(recipe, Joan Nathan)

primary-image, l


In the Middle Ages it was traditional to eat cheesecakes at Hanukkah in commemoration of the cheesecakes or pancakes Judith gave to General Holofernes. After eating these cakes, the general became thirsty for wine, which Judith also served him. Soon he swooned, Judith slew him, and the Jews were saved. Today many people serve sour-cream pancakes at Hanukkah in memory of Judith. Others serve rugelach, a half-moon cream-cheese cookie, which may be a far cry from the original cheesecake but is nevertheless a melt-in-the-mouth delicacy perfect for the fanciest party. Probably the most popular of American Jewish cookies, this horn-shaped treat was made in Europe with butter; cream cheese was added in this country. I love Ann Amernick's version: it has no sugar in the dough but a sprinkling on top of the finished cookie. She also uses this dough to make hamantashen.


    1. 8 oz. cream cheese, at room temperature
    2. 2 sticks (½ pound) unsalted butter, at room temperature
    3. 2 cups unbleached all-purpose flour
    4. ¼ tsp. salt
    Apricot filling
    1. 1 cup thick apricot preserves
    2. ¾ cup walnuts, roughly chopped
    Chocolate filling
    1. 1 cup (about 8 ounces) shaved bittersweet chocolate
    2. ¼ cup sugar
    Cinnamon-sugar filling
    1. 4 Tbsp. unsalted butter, melted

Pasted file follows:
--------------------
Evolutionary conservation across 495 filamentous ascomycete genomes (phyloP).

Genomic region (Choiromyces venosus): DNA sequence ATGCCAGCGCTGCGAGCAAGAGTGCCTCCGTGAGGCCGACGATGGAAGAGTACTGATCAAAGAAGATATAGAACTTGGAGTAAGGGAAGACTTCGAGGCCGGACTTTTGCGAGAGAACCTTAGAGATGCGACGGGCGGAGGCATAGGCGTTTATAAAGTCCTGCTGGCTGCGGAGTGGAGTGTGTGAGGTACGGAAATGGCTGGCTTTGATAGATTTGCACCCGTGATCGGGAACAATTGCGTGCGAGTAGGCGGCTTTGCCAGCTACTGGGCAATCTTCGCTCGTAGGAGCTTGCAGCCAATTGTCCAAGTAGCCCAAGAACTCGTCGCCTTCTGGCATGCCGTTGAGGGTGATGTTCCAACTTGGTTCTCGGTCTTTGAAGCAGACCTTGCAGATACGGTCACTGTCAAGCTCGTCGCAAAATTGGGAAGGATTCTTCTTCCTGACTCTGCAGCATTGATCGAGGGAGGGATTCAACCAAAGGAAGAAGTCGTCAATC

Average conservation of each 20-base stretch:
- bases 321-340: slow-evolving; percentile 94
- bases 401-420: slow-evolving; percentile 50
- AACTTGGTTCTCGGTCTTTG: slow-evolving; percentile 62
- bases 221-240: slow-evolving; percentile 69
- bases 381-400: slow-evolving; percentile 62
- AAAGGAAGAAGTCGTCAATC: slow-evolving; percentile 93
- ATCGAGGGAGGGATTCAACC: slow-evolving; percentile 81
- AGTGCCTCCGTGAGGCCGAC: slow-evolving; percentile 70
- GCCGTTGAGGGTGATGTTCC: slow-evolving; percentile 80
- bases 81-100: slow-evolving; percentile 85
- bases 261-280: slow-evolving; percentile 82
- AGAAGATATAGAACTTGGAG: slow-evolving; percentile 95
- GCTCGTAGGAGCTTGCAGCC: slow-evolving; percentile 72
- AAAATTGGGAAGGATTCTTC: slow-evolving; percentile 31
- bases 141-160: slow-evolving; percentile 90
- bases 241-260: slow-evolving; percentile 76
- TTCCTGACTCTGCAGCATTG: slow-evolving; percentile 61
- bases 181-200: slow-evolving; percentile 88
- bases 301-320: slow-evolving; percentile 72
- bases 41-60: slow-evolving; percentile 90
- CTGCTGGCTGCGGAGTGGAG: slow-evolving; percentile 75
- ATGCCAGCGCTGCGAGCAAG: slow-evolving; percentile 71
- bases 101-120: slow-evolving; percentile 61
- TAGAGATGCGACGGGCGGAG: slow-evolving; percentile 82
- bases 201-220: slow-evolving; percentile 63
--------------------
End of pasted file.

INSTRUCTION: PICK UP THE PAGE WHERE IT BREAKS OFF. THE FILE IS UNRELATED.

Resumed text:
2. ½ cup sugar
    3. 2 tsp. cinnamon
    4. Confectioners' sugar


    1. To make the dough, place the cream cheese and the butter in an electric mixer fitted with a paddle. Cream at a low speed until combined, about 2 minutes. Add the flour and salt and mix until a very soft dough is formed, about 2 more minutes. Cover with plastic wrap and refrigerate for at least 2 hours.
    2. Preheat the oven to 350 degrees and line 2 cookie sheets with baking parchment (or a Silpat baking mat).
    3. Mix the ingredients for the apricot or chocolate filling and divide the dough into 4 balls. On a lightly floured surface roll the balls out into 4 circles about ⅛-inch thick and 9 inches in diameter. Spread the apricot or chocolate filling over the dough. If using the cinnamon-sugar filling, brush the melted butter on first, then sprinkle the combined cinnamon and sugar.
    4. Using a dull knife, cut each circle into 16 pie-shaped pieces about 2 inches wide at the circumference. Roll up from the wide side to the center. Place the rugelach on the lined cookie sheets. Bake in the oven on the middle and lower racks, switching after 12 minutes, also switching back to front. Continue baking about 13 more minutes, or until golden brown. Remove the rugelach to racks to cool.
    5. Sprinkle the apricot and chocolate rugelach with confectioners' sugar just before serving.


    From the Culinate food editor: I, too, like the not-sweet dough, but think it could use a little salt, so I've added 1/4 tsp. salt. My family also liked these variations: For the chocolate filling, I used Green & Black's Maya Gold (dark chocolate with orange and spices), and to the cinnamon-sugar filling, I added currants and orange zest.